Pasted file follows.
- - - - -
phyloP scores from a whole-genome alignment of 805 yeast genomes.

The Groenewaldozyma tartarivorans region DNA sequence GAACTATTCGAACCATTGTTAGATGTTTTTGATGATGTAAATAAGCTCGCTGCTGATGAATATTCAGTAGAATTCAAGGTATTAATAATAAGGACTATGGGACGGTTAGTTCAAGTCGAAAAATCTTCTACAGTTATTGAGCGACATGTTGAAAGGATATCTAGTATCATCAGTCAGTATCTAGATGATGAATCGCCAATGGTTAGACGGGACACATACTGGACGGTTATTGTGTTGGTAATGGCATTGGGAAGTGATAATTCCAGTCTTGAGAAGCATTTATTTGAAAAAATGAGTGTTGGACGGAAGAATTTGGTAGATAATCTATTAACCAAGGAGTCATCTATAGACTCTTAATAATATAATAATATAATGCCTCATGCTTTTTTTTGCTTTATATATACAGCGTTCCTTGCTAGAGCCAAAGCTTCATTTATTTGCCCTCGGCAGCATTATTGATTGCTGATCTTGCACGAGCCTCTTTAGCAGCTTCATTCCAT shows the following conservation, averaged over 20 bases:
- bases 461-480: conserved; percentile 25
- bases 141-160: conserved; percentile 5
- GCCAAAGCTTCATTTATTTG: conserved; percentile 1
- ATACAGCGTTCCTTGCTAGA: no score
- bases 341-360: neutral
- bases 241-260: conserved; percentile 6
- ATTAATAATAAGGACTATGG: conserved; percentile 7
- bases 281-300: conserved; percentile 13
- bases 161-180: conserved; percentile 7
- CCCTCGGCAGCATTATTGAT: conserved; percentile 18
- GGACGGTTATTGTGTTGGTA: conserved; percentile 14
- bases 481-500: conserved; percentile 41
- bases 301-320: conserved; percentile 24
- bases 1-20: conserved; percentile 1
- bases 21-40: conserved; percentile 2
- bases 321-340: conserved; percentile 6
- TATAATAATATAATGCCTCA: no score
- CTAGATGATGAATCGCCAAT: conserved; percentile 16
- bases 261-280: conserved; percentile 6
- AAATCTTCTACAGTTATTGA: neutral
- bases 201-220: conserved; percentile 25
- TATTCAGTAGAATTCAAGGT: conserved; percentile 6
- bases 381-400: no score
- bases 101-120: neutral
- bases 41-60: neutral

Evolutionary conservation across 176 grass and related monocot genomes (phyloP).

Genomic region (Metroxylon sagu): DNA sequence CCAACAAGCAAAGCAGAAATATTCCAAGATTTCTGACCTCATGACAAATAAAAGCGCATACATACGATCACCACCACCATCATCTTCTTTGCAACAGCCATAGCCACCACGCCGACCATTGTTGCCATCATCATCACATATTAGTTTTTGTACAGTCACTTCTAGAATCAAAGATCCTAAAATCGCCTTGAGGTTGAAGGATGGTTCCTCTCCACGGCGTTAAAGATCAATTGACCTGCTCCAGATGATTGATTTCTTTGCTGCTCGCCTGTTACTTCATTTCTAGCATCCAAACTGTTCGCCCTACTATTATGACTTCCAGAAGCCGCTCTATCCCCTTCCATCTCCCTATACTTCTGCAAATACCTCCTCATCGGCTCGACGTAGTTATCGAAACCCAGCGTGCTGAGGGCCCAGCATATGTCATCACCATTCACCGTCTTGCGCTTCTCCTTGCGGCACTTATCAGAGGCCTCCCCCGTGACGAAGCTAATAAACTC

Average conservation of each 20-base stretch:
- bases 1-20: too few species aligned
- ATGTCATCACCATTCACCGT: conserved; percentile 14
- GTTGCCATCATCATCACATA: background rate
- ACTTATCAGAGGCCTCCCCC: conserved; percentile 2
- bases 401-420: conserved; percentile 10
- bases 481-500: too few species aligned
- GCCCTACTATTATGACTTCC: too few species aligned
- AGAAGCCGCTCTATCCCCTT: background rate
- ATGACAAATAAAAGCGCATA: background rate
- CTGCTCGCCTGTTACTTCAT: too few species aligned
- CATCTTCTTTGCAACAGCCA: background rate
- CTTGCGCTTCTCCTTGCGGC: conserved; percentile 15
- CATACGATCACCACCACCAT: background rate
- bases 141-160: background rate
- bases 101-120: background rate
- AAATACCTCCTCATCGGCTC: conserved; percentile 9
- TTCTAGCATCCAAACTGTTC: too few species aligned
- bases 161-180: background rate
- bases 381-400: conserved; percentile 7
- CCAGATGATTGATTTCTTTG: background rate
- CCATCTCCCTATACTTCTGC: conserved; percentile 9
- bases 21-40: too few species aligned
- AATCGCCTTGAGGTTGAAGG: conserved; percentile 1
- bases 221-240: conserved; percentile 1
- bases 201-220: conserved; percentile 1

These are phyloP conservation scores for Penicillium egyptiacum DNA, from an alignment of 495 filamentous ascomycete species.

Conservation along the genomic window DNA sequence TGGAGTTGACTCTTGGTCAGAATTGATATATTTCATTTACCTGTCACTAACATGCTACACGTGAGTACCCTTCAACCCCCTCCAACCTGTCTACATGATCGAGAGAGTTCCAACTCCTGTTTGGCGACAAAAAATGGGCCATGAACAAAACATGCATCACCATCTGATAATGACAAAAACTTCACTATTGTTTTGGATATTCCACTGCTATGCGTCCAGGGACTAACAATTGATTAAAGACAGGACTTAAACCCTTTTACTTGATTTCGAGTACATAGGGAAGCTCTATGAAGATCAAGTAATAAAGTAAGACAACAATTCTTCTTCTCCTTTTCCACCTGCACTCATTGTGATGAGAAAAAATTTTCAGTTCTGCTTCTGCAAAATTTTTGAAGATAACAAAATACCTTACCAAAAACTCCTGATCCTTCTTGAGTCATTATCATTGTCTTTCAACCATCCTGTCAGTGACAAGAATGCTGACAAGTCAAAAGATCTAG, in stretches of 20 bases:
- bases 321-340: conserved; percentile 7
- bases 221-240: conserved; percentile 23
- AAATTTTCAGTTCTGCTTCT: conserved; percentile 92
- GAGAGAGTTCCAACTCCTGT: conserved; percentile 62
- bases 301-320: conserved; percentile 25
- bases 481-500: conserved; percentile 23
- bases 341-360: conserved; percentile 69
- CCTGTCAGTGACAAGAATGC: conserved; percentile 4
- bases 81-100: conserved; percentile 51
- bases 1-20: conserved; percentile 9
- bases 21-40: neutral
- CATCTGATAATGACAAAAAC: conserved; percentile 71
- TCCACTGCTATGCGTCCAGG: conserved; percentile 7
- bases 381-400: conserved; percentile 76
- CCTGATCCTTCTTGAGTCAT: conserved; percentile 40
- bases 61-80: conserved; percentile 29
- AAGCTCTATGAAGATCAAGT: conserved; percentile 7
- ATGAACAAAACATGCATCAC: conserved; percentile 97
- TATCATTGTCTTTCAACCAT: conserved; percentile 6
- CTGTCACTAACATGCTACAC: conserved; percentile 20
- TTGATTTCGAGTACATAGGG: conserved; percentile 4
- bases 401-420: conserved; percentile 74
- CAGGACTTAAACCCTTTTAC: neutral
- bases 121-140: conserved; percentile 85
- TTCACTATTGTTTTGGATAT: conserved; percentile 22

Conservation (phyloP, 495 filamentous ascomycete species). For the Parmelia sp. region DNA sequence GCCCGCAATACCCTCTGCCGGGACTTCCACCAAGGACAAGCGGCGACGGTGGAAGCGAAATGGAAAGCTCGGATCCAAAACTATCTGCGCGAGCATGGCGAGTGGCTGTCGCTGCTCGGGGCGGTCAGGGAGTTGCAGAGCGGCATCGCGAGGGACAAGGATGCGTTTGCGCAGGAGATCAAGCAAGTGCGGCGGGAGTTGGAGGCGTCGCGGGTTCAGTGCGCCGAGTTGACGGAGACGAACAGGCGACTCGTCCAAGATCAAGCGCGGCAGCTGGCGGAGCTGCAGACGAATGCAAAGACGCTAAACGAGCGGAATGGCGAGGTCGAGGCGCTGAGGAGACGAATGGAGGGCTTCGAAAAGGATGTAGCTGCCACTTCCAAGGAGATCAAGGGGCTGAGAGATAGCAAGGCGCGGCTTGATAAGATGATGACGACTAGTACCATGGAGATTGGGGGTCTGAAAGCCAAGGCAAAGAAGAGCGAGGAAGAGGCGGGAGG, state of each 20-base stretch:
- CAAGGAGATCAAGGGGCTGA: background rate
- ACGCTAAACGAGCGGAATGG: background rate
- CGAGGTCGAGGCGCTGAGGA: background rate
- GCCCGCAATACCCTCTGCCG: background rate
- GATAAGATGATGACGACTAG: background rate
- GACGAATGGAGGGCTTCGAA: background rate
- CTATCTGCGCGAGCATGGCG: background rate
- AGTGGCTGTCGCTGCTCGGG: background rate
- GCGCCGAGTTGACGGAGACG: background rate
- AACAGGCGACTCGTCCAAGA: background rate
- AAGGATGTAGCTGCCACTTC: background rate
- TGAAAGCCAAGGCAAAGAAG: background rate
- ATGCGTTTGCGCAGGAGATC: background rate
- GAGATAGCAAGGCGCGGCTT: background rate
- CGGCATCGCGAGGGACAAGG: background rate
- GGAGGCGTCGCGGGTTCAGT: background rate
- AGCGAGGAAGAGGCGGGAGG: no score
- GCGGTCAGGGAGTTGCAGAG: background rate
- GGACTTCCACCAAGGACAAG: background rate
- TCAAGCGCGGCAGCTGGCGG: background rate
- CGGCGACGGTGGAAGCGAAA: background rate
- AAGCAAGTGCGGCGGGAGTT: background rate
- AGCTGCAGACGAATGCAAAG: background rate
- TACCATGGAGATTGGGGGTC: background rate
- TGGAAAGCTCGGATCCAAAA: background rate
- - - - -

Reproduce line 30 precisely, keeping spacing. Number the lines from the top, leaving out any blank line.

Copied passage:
Average conservation of each 20-base stretch: